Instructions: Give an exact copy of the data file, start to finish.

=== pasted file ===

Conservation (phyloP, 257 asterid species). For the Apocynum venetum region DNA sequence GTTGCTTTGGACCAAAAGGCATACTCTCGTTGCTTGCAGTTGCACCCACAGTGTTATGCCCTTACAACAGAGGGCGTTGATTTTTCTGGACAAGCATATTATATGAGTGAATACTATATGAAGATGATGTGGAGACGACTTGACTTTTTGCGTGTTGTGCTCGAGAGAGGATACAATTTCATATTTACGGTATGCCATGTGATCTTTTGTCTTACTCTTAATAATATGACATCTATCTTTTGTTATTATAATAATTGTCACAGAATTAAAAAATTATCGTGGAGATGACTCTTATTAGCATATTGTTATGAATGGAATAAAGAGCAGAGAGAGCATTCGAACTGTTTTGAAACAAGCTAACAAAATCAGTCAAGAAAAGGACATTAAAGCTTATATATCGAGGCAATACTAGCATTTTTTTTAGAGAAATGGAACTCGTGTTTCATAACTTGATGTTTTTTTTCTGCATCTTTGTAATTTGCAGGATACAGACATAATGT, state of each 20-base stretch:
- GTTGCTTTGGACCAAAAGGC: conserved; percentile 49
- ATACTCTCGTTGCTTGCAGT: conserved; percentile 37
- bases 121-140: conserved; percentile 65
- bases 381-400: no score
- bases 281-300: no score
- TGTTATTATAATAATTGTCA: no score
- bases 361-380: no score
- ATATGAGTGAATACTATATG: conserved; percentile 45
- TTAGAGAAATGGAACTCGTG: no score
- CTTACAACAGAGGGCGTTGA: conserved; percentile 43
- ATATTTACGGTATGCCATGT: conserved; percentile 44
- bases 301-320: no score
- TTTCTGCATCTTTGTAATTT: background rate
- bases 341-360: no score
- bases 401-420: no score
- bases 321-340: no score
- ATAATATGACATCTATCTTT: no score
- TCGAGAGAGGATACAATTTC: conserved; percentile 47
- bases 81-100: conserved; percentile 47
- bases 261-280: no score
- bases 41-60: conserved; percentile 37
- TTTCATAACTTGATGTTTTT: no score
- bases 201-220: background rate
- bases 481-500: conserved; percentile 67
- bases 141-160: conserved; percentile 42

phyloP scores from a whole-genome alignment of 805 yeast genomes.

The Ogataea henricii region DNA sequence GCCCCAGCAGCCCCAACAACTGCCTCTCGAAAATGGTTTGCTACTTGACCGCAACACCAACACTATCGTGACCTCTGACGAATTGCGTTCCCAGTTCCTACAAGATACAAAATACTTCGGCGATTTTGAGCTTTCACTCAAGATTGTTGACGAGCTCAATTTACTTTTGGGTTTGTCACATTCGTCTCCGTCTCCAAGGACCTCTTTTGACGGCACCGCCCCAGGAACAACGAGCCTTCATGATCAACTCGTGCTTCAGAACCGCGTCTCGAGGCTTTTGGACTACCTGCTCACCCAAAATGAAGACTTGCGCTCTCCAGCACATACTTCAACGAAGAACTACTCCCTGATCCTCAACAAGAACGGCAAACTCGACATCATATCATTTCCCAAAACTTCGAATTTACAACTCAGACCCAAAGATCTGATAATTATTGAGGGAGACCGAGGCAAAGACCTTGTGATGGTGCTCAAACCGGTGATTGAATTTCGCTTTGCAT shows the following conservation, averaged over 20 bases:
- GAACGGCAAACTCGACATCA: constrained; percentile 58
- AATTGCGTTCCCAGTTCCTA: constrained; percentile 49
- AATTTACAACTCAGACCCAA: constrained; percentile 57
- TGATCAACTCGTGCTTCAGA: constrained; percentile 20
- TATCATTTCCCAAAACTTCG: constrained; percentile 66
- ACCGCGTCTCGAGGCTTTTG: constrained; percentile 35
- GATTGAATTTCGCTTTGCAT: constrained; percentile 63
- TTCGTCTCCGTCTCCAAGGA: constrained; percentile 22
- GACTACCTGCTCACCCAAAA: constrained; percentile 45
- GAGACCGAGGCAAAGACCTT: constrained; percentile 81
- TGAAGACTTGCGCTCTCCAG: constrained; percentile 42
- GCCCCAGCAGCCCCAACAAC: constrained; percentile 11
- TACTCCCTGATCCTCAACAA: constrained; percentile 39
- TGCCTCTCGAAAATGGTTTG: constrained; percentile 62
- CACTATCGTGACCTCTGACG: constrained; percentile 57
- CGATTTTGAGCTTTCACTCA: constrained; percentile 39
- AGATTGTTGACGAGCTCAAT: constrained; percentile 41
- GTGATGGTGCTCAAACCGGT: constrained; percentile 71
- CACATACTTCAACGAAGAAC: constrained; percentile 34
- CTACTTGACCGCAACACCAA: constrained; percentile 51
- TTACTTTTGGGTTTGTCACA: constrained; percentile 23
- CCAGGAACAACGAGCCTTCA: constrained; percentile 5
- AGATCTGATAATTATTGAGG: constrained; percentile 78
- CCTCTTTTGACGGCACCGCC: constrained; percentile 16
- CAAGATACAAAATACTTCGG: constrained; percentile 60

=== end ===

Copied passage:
Conservation (phyloP, 257 asterid species). For the Apocynum venetum region DNA sequence GTTGCTTTGGACCAAAAGGCATACTCTCGTTGCTTGCAGTTGCACCCACAGTGTTATGCCCTTACAACAGAGGGCGTTGATTTTTCTGGACAAGCATATTATATGAGTGAATACTATATGAAGATGATGTGGAGACGACTTGACTTTTTGCGTGTTGTGCTCGAGAGAGGATACAATTTCATATTTACGGTATGCCATGTGATCTTTTGTCTTACTCTTAATAATATGACATCTATCTTTTGTTATTATAATAATTGTCACAGAATTAAAAAATTATCGTGGAGATGACTCTTATTAGCATATTGTTATGAATGGAATAAAGAGCAGAGAGAGCATTCGAACTGTTTTGAAACAAGCTAACAAAATCAGTCAAGAAAAGGACATTAAAGCTTATATATCGAGGCAATACTAGCATTTTTTTTAGAGAAATGGAACTCGTGTTTCATAACTTGATGTTTTTTTTCTGCATCTTTGTAATTTGCAGGATACAGACATAATGT, state of each 20-base stretch:
- GTTGCTTTGGACCAAAAGGC: conserved; percentile 49
- ATACTCTCGTTGCTTGCAGT: conserved; percentile 37
- bases 121-140: conserved; percentile 65
- bases 381-400: no score
- bases 281-300: no score
- TGTTATTATAATAATTGTCA: no score
- bases 361-380: no score
- ATATGAGTGAATACTATATG: conserved; percentile 45
- TTAGAGAAATGGAACTCGTG: no score
- CTTACAACAGAGGGCGTTGA: conserved; percentile 43
- ATATTTACGGTATGCCATGT: conserved; percentile 44
- bases 301-320: no score
- TTTCTGCATCTTTGTAATTT: background rate
- bases 341-360: no score
- bases 401-420: no score
- bases 321-340: no score
- ATAATATGACATCTATCTTT: no score
- TCGAGAGAGGATACAATTTC: conserved; percentile 47
- bases 81-100: conserved; percentile 47
- bases 261-280: no score
- bases 41-60: conserved; percentile 37
- TTTCATAACTTGATGTTTTT: no score
- bases 201-220: background rate
- bases 481-500: conserved; percentile 67
- bases 141-160: conserved; percentile 42

phyloP scores from a whole-genome alignment of 805 yeast genomes.

The Ogataea henricii region DNA sequence GCCCCAGCAGCCCCAACAACTGCCTCTCGAAAATGGTTTGCTACTTGACCGCAACACCAACACTATCGTGACCTCTGACGAATTGCGTTCCCAGTTCCTACAAGATACAAAATACTTCGGCGATTTTGAGCTTTCACTCAAGATTGTTGACGAGCTCAATTTACTTTTGGGTTTGTCACATTCGTCTCCGTCTCCAAGGACCTCTTTTGACGGCACCGCCCCAGGAACAACGAGCCTTCATGATCAACTCGTGCTTCAGAACCGCGTCTCGAGGCTTTTGGACTACCTGCTCACCCAAAATGAAGACTTGCGCTCTCCAGCACATACTTCAACGAAGAACTACTCCCTGATCCTCAACAAGAACGGCAAACTCGACATCATATCATTTCCCAAAACTTCGAATTTACAACTCAGACCCAAAGATCTGATAATTATTGAGGGAGACCGAGGCAAAGACCTTGTGATGGTGCTCAAACCGGTGATTGAATTTCGCTTTGCAT shows the following conservation, averaged over 20 bases:
- GAACGGCAAACTCGACATCA: constrained; percentile 58
- AATTGCGTTCCCAGTTCCTA: constrained; percentile 49
- AATTTACAACTCAGACCCAA: constrained; percentile 57
- TGATCAACTCGTGCTTCAGA: constrained; percentile 20
- TATCATTTCCCAAAACTTCG: constrained; percentile 66
- ACCGCGTCTCGAGGCTTTTG: constrained; percentile 35
- GATTGAATTTCGCTTTGCAT: constrained; percentile 63
- TTCGTCTCCGTCTCCAAGGA: constrained; percentile 22
- GACTACCTGCTCACCCAAAA: constrained; percentile 45
- GAGACCGAGGCAAAGACCTT: constrained; percentile 81
- TGAAGACTTGCGCTCTCCAG: constrained; percentile 42
- GCCCCAGCAGCCCCAACAAC: constrained; percentile 11
- TACTCCCTGATCCTCAACAA: constrained; percentile 39
- TGCCTCTCGAAAATGGTTTG: constrained; percentile 62
- CACTATCGTGACCTCTGACG: constrained; percentile 57
- CGATTTTGAGCTTTCACTCA: constrained; percentile 39
- AGATTGTTGACGAGCTCAAT: constrained; percentile 41
- GTGATGGTGCTCAAACCGGT: constrained; percentile 71
- CACATACTTCAACGAAGAAC: constrained; percentile 34
- CTACTTGACCGCAACACCAA: constrained; percentile 51
- TTACTTTTGGGTTTGTCACA: constrained; percentile 23
- CCAGGAACAACGAGCCTTCA: constrained; percentile 5
- AGATCTGATAATTATTGAGG: constrained; percentile 78
- CCTCTTTTGACGGCACCGCC: constrained; percentile 16
- CAAGATACAAAATACTTCGG: constrained; percentile 60